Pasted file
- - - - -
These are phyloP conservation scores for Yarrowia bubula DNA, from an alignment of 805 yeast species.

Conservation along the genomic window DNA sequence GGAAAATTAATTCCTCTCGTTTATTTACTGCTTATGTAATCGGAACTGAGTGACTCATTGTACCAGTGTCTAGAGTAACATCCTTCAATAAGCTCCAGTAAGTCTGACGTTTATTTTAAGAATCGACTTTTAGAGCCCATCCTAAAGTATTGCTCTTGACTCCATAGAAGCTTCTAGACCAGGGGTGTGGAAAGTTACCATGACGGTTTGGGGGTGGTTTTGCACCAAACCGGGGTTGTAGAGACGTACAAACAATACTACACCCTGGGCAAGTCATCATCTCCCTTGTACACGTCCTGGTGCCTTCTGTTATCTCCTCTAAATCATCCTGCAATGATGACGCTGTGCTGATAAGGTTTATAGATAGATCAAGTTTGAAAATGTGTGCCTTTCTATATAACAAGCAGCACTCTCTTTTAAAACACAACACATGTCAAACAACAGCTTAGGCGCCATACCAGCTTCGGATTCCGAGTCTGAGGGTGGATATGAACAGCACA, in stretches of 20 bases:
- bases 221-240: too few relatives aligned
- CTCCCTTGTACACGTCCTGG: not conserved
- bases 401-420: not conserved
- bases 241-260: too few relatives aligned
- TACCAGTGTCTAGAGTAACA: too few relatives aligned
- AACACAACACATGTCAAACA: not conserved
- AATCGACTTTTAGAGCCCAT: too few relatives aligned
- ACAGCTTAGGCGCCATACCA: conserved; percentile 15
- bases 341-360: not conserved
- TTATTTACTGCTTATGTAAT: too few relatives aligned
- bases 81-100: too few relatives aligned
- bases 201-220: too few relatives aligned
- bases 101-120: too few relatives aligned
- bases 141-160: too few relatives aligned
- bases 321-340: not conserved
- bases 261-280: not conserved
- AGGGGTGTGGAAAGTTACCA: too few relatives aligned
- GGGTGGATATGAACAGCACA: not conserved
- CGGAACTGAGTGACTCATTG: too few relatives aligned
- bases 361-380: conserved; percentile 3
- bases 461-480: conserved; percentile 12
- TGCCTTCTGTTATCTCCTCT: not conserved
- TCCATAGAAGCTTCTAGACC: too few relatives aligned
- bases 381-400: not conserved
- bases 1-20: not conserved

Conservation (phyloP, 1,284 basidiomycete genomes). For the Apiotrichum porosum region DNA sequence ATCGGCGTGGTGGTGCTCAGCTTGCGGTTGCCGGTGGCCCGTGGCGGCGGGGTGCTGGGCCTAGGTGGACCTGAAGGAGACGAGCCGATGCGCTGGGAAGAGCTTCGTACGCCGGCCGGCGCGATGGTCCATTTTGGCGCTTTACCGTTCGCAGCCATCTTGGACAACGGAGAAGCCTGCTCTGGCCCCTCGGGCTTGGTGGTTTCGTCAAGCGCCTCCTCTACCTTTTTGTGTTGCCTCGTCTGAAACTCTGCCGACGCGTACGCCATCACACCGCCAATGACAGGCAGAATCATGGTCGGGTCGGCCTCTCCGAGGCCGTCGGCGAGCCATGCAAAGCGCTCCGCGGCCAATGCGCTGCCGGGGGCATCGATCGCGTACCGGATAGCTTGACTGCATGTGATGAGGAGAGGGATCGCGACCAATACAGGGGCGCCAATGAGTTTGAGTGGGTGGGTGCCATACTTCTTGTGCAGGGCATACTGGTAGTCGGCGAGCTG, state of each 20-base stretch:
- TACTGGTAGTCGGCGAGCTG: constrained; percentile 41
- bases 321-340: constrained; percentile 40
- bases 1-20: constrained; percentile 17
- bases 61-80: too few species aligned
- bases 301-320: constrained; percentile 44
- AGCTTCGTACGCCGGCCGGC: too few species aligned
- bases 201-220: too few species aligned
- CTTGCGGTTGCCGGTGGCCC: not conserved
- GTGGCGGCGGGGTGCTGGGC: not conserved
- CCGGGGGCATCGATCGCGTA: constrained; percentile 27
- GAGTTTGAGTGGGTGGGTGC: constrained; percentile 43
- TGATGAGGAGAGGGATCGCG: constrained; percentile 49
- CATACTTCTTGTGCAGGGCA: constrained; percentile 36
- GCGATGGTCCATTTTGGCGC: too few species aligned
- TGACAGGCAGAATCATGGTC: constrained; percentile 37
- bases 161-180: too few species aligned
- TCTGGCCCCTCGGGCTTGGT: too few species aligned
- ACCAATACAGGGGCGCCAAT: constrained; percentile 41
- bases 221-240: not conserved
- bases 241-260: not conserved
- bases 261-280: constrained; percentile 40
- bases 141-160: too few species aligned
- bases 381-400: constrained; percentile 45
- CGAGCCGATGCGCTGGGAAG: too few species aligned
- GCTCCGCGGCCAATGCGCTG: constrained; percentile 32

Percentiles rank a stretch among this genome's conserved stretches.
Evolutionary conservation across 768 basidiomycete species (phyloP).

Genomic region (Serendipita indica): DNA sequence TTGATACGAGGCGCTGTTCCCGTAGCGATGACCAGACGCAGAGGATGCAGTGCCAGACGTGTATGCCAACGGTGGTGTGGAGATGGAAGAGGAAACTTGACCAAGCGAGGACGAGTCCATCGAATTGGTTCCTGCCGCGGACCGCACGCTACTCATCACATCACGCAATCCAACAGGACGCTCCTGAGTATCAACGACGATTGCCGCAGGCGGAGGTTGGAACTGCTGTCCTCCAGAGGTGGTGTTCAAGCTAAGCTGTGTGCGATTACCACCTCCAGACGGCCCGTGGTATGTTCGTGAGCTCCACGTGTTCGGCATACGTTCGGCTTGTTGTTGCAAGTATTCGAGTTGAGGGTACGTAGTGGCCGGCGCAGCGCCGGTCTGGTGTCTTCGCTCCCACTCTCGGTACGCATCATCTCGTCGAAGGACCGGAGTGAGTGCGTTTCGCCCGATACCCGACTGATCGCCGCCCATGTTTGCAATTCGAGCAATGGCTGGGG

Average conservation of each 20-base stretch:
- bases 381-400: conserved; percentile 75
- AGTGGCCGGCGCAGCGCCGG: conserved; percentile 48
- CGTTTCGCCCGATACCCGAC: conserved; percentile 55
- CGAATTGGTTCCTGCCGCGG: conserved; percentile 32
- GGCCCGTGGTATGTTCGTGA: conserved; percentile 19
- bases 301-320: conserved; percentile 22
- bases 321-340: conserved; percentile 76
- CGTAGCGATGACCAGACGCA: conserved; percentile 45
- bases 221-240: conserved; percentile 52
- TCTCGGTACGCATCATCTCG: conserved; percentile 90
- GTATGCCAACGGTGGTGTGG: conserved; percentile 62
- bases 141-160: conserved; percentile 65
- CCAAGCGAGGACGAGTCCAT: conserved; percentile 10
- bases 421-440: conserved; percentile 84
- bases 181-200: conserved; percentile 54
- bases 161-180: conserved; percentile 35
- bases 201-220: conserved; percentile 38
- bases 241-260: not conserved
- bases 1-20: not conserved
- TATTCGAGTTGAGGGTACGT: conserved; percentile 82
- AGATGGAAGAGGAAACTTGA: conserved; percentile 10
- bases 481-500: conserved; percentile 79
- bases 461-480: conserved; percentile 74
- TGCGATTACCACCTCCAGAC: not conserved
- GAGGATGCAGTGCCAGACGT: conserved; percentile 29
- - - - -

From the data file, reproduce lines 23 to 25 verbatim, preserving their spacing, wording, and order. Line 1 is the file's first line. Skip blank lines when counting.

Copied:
- bases 461-480: conserved; percentile 12
- TGCCTTCTGTTATCTCCTCT: not conserved
- TCCATAGAAGCTTCTAGACC: too few relatives aligned